Samples can be found here.

  1631 Hits

Harness, "Encased in Marble/Wrapped in Roots"

cover image This latest CD from the duo of Luke Tandy and Shane Church has all the hallmarks of an old school harsh noise record. With an instrument list consisting only of tapes and pedals, and right up front the obvious use of clattering junk and buzzing instrument cables, I thought it was going to be a mid 90s throwback blowout of distortion. Encased in Marble/Wrapped in Roots is, however, more of an understated work. That rough-hewn production and use of overdriven sound is certainly there, but Tandy and Church deliberate in their use of dynamics and space, giving a perfect sense of tension throughout.

Throne Heap

On "Mind as Stone and Water," the duo use an almost musical phrase looped throughout, covered with layers of lo-fi analog crunch. "Message Infinite" may not have as much in the way of pseudo-melody, but does approximate rhythm via stabbing bursts of static. With a hollow metal hum giving a slightly dark ambient feel to the piece, it is understated and a bit too brief overall. There is also a rhythmic clicking throughout the closing "Clenching Sand," presented alongside windstorm noises and low end rumble. The piece is structurally tight overall, with some looseness towards its conclusion in the form of bent tape passages.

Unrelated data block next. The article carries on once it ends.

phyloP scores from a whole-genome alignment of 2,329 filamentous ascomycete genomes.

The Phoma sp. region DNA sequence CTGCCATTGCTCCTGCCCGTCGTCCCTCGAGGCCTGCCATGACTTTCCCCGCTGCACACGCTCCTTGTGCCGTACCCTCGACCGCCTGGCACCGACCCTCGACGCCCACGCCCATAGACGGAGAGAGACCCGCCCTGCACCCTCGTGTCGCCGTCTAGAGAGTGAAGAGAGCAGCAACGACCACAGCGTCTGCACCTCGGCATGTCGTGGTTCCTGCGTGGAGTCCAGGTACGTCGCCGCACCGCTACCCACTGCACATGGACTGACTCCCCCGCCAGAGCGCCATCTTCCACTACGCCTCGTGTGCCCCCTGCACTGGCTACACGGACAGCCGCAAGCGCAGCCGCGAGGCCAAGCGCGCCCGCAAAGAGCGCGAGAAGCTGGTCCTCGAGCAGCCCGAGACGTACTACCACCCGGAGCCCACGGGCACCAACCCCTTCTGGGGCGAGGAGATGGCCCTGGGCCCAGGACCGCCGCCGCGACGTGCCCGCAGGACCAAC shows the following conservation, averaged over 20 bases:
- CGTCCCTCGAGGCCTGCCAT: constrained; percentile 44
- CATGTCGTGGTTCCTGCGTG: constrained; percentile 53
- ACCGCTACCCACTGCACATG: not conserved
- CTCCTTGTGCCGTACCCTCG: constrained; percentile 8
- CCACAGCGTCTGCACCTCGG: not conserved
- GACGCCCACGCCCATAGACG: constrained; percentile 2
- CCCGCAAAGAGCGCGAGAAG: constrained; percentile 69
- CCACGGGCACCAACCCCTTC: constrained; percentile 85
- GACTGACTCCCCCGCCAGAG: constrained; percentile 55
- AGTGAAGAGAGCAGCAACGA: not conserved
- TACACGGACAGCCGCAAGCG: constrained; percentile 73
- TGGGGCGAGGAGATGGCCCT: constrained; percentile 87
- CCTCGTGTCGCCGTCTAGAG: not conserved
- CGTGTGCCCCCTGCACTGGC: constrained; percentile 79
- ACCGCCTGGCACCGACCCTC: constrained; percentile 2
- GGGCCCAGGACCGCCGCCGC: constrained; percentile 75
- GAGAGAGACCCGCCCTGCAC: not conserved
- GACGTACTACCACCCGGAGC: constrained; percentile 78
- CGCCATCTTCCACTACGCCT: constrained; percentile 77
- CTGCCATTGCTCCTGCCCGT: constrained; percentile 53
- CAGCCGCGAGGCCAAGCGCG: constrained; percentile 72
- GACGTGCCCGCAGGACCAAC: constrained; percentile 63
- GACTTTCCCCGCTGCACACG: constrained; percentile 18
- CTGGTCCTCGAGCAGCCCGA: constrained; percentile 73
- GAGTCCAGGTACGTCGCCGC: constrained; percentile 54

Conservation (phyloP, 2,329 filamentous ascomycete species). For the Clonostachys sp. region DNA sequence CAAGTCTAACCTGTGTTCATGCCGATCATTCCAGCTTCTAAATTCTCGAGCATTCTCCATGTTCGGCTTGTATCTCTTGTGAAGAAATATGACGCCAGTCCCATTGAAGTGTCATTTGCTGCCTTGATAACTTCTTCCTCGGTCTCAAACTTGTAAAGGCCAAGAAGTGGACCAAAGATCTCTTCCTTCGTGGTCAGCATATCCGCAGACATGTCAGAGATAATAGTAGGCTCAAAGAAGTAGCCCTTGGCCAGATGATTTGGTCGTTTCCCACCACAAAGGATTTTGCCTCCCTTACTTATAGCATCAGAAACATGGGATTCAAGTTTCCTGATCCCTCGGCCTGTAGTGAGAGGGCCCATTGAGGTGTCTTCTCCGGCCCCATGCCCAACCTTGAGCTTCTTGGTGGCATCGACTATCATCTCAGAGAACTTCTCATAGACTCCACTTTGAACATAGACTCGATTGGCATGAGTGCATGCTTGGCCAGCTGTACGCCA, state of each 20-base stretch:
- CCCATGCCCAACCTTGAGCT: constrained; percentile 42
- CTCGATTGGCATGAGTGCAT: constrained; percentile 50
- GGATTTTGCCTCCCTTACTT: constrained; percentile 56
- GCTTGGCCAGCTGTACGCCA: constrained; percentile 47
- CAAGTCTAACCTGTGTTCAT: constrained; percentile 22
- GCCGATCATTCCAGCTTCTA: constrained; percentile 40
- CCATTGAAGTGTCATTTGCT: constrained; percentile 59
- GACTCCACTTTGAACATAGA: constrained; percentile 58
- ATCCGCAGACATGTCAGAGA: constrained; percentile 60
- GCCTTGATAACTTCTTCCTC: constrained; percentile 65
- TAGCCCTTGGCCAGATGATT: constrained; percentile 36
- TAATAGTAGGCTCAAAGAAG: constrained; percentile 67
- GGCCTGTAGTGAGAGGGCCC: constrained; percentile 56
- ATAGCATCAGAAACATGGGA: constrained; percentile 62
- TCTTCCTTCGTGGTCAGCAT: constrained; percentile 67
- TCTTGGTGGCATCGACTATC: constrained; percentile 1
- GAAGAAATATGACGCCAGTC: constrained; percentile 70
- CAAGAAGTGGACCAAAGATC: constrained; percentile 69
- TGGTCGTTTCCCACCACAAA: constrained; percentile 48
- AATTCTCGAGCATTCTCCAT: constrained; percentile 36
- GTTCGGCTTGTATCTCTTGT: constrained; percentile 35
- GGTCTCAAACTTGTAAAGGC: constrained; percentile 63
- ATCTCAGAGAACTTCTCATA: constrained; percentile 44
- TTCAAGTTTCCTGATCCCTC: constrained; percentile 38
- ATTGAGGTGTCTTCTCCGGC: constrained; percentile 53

Harness never fully abandon their harsher roots, however. "Replaced Broken Relic" is constructed on a bed of pummeling, overdriven layers with clattering spring reverb tank abuse and wobbling, unstable sounds on top. There is a bit of rhythm via loops, but overall it is a lot of crunching texture punctuated with just the right amount of breathing room. With an opening that sounds almost like a distant chainsaw, "Traveling Along the Knife's Edge" ends up resembling an entire orchestra of power tools. Easily the harshest work here, it eventually relents to a space of heavy sub bass and reverberated clattering, resulting in a conclusion that less harsh, but certainly more unsettling.